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Is This Thing On? 6 Travel Tips for Smartphones
- Written by Abby Stokes Abby Stokes
- Category: Travel Travel
- Published: 28 July 2016 28 July 2016
Are you planning a trip out of the country this summer? Let’s talk about precautions you should take so you don’t come home to a smartphone bill that’ll ruin your vacation afterglow.
1. Call Your Cellphone Service Provider – Before traveling overseas, call the company you pay for your cellphone service and ask what packages they offer for international use.
Think about how you might use your phone (calling the U.S., calling within the country you’re visiting, texting, email …) and ask how each of those is billed under your provider’s international plan.
2. Turn Off Data Roaming – The moment you board the plane for your international destination, go into the settings on your smartphone and turn off data roaming and the cellular data plan. That’s the best way to prevent your phone from randomly using data to search for emails and texts throughout the day.
Better that you control specifically when the cellular data is used. You can turn the cellular data on and off as you need it so as not to exceed the plan you’ve chosen.
3. Wi-Fi Is Your New BFF – If the hotel or home you’re visiting has Wi-Fi, you’re all set. When on Wi-Fi you can check email, visit websites, send photos, text, and use the GPS feature on your phone.
You want to be careful when you’re outside of that Wi-Fi area. That’s when things can get pricey. Wi-Fi is a free zone where you can use almost all of the features of your phone without incurring additional charges.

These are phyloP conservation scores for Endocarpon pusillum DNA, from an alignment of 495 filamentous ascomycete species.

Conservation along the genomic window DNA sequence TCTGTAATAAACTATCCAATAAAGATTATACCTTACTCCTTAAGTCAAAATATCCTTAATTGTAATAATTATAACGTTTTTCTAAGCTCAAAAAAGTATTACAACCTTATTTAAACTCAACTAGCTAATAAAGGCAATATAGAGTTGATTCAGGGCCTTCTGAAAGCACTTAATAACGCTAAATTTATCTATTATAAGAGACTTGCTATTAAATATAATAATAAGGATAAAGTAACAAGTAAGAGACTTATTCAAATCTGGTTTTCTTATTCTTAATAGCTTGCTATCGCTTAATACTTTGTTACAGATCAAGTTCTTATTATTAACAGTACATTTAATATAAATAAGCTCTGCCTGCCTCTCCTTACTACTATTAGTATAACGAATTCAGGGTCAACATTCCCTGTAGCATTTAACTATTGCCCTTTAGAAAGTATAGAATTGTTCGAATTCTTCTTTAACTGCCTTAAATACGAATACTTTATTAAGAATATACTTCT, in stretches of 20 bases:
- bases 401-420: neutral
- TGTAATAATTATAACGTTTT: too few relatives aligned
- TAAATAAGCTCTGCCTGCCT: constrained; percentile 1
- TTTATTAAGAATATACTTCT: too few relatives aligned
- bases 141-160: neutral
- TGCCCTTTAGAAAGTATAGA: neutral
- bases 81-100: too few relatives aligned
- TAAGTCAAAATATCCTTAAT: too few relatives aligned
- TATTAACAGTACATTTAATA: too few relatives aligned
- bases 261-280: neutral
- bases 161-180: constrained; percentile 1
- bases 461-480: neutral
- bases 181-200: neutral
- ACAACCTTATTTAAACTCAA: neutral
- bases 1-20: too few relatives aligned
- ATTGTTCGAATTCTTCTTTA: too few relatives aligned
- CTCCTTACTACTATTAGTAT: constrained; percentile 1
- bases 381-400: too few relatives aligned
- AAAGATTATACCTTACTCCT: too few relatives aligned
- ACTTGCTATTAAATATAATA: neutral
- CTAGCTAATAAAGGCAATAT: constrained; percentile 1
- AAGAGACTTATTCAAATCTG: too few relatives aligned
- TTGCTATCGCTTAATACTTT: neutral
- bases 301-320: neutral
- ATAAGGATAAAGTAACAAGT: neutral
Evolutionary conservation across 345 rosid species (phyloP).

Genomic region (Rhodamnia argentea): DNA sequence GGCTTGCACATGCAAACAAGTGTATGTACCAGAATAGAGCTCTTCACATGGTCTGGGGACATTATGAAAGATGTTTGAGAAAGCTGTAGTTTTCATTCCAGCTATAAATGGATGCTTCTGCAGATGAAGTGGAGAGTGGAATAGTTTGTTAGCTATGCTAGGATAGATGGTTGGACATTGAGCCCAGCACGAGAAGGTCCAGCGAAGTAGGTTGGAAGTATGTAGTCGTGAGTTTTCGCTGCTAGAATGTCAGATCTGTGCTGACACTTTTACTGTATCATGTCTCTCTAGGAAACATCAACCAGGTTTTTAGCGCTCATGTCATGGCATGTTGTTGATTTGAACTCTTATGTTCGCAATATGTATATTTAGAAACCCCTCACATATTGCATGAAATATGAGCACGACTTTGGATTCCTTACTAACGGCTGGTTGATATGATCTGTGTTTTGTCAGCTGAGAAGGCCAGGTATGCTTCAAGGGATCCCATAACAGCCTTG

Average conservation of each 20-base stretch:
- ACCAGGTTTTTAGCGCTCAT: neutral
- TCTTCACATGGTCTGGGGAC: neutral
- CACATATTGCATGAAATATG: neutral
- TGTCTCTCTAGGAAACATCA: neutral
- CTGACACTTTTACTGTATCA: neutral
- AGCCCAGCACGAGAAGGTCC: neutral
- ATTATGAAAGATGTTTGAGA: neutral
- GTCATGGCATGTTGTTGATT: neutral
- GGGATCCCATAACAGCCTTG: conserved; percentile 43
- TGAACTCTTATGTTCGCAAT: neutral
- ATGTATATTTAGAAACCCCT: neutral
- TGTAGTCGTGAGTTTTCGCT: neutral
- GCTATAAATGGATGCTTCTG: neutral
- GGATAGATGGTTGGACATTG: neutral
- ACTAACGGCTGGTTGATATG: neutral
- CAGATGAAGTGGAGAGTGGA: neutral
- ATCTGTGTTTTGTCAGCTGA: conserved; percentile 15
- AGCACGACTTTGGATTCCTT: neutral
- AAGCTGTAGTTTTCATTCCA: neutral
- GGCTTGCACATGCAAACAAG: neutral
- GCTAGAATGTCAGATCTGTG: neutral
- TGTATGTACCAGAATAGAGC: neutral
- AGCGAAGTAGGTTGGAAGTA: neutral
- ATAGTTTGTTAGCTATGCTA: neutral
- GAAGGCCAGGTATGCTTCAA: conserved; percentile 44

The one exception is voice calling. You may still be charged international fees for phone calls (in and out). You might have the option of turning on Wi-Fi calling, or better yet, use a service like Skype.
4. Skype Your Phone Calls – Skype is a free app that allows you to use your smartphone, tablet, or computer to call, text, or video chat internationally for free or at greatly reduced prices.
When you’re in a Wi-Fi area and communicating with another Skype user, your calls, video chats, or texts are free. Free!
Using a credit card, you can open a Skype account and pay a very small (and I mean very small) amount to call people who aren’t registered with Skype. I have yet to see a phone company offer more competitive pricing than Skype for international phone calls.
5. When in Doubt, Use Airplane Mode – If you arrive at your destination and can’t remember what your smartphone plan allows for, simply go to your settings and turn on airplane mode.
Airplane mode will stop all transmission to or from the phone. So no emails, texts, phone calls, or visiting websites. No signal = no ugly phone bills. You can still take and view photos, read your notes, or listen to any music saved on your phone.
Once back in the safety of a Wi-Fi area, you can turn off airplane mode and turn on Wi-Fi.
6. Document with Your Camera – Of course you’re going to take photos of everything you love about your visit. Why not also take a photo of your passport and the back and front of your credit cards so you’ll have that information on your phone at all times?
When traveling, I even take a photo of my rental car and its license plate to make it easier to identify in a parking lot full of cars.
Remember that to put away your smartphone for a day is a great vacation choice. Smell the roses, enjoy the sea breeze, and linger in a museum while your smartphone becomes your personal assistant taking all of your messages.
Abby Stokes, author of “Is This Thing On?” A Friendly Guide to Everything Digital for Newbies, Technophobes, and the Kicking & Screaming and its companion website, AskAbbyStokes.com, is the Johnny Appleseed of Technology, singlehandedly helping more than 300,000 people cross the digital divide.